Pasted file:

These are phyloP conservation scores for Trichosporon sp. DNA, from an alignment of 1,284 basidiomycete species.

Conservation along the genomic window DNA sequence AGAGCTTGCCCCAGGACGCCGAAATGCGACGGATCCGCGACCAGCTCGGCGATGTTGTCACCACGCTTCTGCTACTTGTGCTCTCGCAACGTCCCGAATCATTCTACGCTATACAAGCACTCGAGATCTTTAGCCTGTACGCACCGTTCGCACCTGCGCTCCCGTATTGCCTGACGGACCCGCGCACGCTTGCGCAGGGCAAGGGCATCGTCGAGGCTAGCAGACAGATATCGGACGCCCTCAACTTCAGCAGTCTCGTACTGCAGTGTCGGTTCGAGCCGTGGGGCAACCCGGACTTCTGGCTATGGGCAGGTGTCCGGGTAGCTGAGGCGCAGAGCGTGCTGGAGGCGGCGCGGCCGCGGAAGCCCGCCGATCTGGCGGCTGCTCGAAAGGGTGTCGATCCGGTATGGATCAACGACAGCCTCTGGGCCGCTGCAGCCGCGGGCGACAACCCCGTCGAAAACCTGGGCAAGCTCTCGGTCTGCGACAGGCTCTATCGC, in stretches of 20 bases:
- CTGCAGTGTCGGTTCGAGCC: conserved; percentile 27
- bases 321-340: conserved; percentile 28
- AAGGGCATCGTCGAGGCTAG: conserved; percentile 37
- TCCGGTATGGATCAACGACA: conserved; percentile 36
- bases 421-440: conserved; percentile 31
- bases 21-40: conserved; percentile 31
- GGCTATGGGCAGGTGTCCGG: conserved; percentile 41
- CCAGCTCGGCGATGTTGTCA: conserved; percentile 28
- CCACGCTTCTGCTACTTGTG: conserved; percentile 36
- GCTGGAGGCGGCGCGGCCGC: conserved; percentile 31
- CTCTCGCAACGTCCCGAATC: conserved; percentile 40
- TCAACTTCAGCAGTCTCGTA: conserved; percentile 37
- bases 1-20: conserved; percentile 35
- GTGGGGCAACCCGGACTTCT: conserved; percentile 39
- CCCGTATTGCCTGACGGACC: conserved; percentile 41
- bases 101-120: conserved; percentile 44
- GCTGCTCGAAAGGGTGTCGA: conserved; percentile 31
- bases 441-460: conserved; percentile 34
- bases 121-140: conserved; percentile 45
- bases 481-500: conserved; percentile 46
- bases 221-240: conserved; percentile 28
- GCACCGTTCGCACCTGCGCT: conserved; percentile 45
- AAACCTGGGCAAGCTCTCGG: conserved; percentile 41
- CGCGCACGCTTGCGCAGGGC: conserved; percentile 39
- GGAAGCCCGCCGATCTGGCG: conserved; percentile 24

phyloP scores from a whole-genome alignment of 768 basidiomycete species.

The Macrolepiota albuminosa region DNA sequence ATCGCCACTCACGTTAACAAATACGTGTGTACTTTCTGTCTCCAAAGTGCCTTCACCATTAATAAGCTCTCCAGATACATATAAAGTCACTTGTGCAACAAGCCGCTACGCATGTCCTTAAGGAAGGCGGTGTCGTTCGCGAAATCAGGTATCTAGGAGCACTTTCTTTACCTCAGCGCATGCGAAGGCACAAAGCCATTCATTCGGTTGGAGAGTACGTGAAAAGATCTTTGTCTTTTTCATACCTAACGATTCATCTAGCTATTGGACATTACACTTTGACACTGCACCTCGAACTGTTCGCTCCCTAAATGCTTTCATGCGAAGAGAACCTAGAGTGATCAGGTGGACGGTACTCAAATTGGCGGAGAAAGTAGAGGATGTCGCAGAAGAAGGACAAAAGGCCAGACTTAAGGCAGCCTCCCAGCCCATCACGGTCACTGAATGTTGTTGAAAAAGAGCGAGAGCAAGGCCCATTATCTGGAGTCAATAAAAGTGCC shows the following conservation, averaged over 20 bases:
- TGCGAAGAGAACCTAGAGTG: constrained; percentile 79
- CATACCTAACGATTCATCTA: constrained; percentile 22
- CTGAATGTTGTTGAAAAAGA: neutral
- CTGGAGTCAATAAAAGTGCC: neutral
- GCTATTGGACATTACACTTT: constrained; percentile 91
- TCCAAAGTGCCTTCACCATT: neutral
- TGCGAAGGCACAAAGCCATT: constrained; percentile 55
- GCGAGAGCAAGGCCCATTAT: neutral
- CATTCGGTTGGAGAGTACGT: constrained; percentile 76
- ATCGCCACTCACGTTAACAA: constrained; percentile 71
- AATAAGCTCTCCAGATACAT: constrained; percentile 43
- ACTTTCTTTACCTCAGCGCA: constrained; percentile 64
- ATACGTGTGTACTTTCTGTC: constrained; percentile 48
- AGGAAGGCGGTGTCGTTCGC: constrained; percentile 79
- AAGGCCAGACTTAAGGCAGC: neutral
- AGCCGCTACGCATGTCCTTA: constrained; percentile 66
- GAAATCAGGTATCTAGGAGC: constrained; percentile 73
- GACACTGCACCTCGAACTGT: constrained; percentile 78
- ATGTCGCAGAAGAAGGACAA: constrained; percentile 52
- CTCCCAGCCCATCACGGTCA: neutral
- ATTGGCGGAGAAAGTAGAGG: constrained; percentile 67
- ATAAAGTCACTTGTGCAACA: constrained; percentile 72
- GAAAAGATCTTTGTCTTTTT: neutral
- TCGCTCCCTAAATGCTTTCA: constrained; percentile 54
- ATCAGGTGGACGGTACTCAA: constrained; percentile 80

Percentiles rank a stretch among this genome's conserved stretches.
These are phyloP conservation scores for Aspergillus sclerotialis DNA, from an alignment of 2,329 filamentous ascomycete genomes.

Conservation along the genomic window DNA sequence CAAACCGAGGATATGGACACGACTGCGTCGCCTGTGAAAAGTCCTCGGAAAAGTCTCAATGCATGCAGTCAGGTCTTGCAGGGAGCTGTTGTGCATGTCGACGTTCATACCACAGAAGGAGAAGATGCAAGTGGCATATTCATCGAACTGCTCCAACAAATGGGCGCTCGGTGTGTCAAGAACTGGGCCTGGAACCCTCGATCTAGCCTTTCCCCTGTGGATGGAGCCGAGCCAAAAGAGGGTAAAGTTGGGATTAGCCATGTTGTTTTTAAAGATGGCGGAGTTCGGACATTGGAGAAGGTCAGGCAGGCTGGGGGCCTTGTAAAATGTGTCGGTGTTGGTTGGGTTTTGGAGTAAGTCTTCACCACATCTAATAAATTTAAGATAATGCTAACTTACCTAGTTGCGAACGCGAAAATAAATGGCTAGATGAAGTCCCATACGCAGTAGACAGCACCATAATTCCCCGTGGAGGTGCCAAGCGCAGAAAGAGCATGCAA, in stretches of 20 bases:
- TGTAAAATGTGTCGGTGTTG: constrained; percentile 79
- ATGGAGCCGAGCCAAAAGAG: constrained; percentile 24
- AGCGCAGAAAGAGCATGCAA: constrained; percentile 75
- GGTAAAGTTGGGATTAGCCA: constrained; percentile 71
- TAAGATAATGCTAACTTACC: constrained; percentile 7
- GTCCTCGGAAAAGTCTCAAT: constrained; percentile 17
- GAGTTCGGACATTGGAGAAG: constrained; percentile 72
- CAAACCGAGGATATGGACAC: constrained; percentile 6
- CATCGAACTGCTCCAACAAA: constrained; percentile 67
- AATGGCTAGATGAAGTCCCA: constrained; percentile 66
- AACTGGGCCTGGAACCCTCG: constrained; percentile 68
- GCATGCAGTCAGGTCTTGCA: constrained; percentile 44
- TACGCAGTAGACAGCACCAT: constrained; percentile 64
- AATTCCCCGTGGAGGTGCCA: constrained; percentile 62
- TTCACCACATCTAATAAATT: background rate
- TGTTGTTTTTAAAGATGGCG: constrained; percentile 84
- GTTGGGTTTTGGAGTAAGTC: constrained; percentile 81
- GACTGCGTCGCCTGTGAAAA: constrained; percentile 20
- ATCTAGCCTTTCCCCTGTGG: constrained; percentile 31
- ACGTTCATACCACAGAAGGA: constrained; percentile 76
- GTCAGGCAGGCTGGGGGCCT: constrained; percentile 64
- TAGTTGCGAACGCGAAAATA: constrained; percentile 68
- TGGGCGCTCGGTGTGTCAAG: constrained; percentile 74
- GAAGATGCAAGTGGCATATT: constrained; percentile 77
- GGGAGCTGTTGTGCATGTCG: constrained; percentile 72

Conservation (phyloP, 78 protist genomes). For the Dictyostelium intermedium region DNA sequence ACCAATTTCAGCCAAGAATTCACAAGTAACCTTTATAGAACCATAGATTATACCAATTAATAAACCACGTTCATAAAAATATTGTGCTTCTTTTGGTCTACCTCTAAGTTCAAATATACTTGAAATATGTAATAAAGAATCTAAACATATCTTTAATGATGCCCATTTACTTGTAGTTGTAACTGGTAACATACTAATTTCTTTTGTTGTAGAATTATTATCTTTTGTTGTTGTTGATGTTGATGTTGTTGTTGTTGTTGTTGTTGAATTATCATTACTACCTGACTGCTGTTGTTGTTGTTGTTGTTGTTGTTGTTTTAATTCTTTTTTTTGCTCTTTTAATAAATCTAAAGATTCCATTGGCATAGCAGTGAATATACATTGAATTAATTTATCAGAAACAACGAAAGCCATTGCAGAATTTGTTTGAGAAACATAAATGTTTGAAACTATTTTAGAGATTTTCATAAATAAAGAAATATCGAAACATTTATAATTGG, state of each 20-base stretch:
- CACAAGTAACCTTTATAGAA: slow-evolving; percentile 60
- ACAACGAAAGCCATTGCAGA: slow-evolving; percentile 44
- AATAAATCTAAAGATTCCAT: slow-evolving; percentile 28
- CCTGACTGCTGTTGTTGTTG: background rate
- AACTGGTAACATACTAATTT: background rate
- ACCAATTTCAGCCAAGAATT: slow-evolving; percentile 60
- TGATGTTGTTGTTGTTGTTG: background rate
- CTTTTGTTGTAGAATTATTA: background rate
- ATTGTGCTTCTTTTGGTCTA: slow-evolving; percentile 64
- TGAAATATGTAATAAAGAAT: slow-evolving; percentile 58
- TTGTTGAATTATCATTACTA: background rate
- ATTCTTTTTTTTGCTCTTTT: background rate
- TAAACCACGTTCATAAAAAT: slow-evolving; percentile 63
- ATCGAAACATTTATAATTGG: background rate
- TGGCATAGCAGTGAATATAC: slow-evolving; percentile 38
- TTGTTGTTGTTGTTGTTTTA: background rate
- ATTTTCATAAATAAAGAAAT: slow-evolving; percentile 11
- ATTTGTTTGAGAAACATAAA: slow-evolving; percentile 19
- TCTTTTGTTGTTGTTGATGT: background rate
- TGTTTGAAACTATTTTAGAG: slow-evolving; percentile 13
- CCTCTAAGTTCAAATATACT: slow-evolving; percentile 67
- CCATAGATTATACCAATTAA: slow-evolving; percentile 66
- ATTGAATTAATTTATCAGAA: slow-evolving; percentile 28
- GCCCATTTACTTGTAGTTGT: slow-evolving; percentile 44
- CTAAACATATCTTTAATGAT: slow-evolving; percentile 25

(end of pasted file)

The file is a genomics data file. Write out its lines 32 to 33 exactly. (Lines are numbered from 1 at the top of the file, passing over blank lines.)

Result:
- CTGAATGTTGTTGAAAAAGA: neutral
- CTGGAGTCAATAAAAGTGCC: neutral